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  1. Recent work in fluid-driven soft robots has demonstrated the potential to achieve high power-to-weight ratios, low fabrication costs, and improved safety, making them well suited for interactive tasks. However, the low speed of pneumatic actuation prevents use of these robots in more dynamic tasks. This paper aims to design, characterize, and model a bistable elastomeric actuator for swift tasks (BEAST). This actuator enables both fast actuation and mechanical compliance, and is designed by integrating silicone and polyethylene terephthalate (PET) in a bendy straw structure. The BEAST contains three states - compressed, natural, and stretched states. Two operation modes - compressedmore »and stretched modes, are defined to model the continuous elongation dynamics before and after the quickly switching around the natural state. A set of design rules and a novel fabrication method are presented to develop the BEAST. The actuator characterization shows that the maximum extension ratio, snapping speed, and output force of the BEAST to be 0.58, 1.5m/s, and 48N, respectively. A hybrid linear parameter varying (HLPV) model is developed to describe the pressure-dependent dynamics of the actuator. The actuators are evaluated in an object sorting task where both fast and gentle behaviors are demonstrated.« less
    Free, publicly-accessible full text available April 4, 2023
  2. Free, publicly-accessible full text available December 1, 2022
  3. Low-temperature direct ammonia fuel cells (DAFCs) use carbon-neutral ammonia as a fuel, which has attracted increasing attention recently due to ammonia's low source-to-tank energy cost, easy transport and storage, and wide availability. However, current DAFC technologies are greatly limited by the kinetically sluggish ammonia oxidation reaction (AOR) at the anode. Herein, we report an AOR catalyst, in which ternary PtIrZn nanoparticles with an average size of 2.3 ± 0.2 nm were highly dispersed on a binary composite support comprising cerium oxide (CeO 2 ) and zeolitic imidazolate framework-8 (ZIF-8)-derived carbon (PtIrZn/CeO 2 -ZIF-8) through a sonochemical-assisted synthesis method. The PtIrZnmore »alloy, with the aid of abundant OH ad provided by CeO 2 and uniform particle dispersibility contributed by porous ZIF-8 carbon (surface area: ∼600 m 2 g −1 ), has shown highly efficient catalytic activity for the AOR in alkaline media, superior to that of commercial PtIr/C. The rotating disk electrode (RDE) results indicate a lower onset potential (0.35 vs. 0.43 V), relative to the reversible hydrogen electrode at room temperature, and a decreased activation energy (∼36.7 vs. 50.8 kJ mol −1 ) relative to the PtIr/C catalyst. Notably, the PtIrZn/CeO 2 -ZIF-8 catalyst was assembled with a high-performance hydroxide anion-exchange membrane to fabricate an alkaline DAFC, reaching a peak power density of 91 mW cm −2 . Unlike in aqueous electrolytes, supports play a critical role in improving uniform ionomer distribution and mass transport in the anode. PtIrZn nanoparticles on silicon dioxide (SiO 2 ) integrated with carboxyl-functionalized carbon nanotubes (CNT–COOH) were further studied as the anode in a DAFC. A significantly enhanced peak power density of 314 mW cm −2 was achieved. Density functional theory calculations elucidated that Zn atoms in the PtIr alloy can reduce the theoretical limiting potential of *NH 2 dehydrogenation to *NH by ∼0.1 V, which can be attributed to a Zn-modulated upshift of the Pt–Ir d-band that facilitates the N–H bond breakage.« less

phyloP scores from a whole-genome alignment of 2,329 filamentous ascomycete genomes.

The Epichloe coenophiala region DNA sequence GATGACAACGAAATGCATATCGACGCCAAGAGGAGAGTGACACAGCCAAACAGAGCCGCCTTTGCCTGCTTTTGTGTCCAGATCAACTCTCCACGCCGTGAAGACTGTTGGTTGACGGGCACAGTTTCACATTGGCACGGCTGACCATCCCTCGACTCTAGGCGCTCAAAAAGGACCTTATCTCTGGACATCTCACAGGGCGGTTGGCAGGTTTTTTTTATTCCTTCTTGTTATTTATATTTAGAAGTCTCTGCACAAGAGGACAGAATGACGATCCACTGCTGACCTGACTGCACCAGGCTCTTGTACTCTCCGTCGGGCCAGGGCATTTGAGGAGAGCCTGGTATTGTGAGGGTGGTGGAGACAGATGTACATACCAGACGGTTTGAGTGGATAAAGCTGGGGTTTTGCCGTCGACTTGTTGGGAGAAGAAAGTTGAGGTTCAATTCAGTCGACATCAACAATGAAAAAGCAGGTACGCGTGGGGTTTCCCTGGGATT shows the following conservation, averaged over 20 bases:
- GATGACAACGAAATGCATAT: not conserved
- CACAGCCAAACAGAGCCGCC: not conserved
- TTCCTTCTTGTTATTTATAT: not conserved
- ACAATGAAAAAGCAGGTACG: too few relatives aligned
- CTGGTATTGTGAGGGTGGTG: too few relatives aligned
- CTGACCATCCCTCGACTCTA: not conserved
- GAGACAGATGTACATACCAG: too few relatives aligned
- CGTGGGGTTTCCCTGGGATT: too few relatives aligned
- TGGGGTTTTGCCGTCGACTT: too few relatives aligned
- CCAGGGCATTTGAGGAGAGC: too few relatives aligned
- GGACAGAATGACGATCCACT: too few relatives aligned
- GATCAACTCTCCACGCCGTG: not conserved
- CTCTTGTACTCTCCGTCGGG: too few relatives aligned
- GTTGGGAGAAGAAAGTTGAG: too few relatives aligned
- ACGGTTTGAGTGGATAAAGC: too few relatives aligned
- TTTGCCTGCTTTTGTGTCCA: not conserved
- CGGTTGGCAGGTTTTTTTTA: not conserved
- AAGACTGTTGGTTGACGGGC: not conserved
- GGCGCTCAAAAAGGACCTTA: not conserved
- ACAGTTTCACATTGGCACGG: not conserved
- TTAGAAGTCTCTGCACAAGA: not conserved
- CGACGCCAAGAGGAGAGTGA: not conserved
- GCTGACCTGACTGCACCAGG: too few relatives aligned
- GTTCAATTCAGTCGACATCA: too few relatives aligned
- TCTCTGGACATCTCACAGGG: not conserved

4. The surface urban heat island (SUHI), which represents the difference of land surface temperature (LST) in urban relativity to neighboring non-urban surfaces, is usually measured using satellite LST data. Over the last few decades, advancements of remote sensing along with spatial science have considerably increased the number and quality of SUHI studies that form the major body of the urban heat island (UHI) literature. This paper provides a systematic review of satellite-based SUHI studies, from their origin in 1972 to the present. We find an exponentially increasing trend of SUHI research since 2005, with clear preferences for geographic areas, timemore »of day, seasons, research foci, and platforms/sensors. The most frequently studied region and time period of research are China and summer daytime, respectively. Nearly two-thirds of the studies focus on the SUHI/LST variability at a local scale. The Landsat Thematic Mapper (TM)/Enhanced Thematic Mapper (ETM+)/Thermal Infrared Sensor (TIRS) and Terra/Aqua Moderate Resolution Imaging Spectroradiometer (MODIS) are the two most commonly-used satellite sensors and account for about 78% of the total publications. We systematically reviewed the main satellite/sensors, methods, key findings, and challenges of the SUHI research. Previous studies confirm that the large spatial (local to global scales) and temporal (diurnal, seasonal, and inter-annual) variations of SUHI are contributed by a variety of factors such as impervious surface area, vegetation cover, landscape structure, albedo, and climate. However, applications of SUHI research are largely impeded by a series of data and methodological limitations. Lastly, we propose key potential directions and opportunities for future efforts. Besides improving the quality and quantity of LST data, more attention should be focused on understudied regions/cities, methods to examine SUHI intensity, inter-annual variability and long-term trends of SUHI, scaling issues of SUHI, the relationship between surface and subsurface UHIs, and the integration of remote sensing with field observations and numeric modeling.« less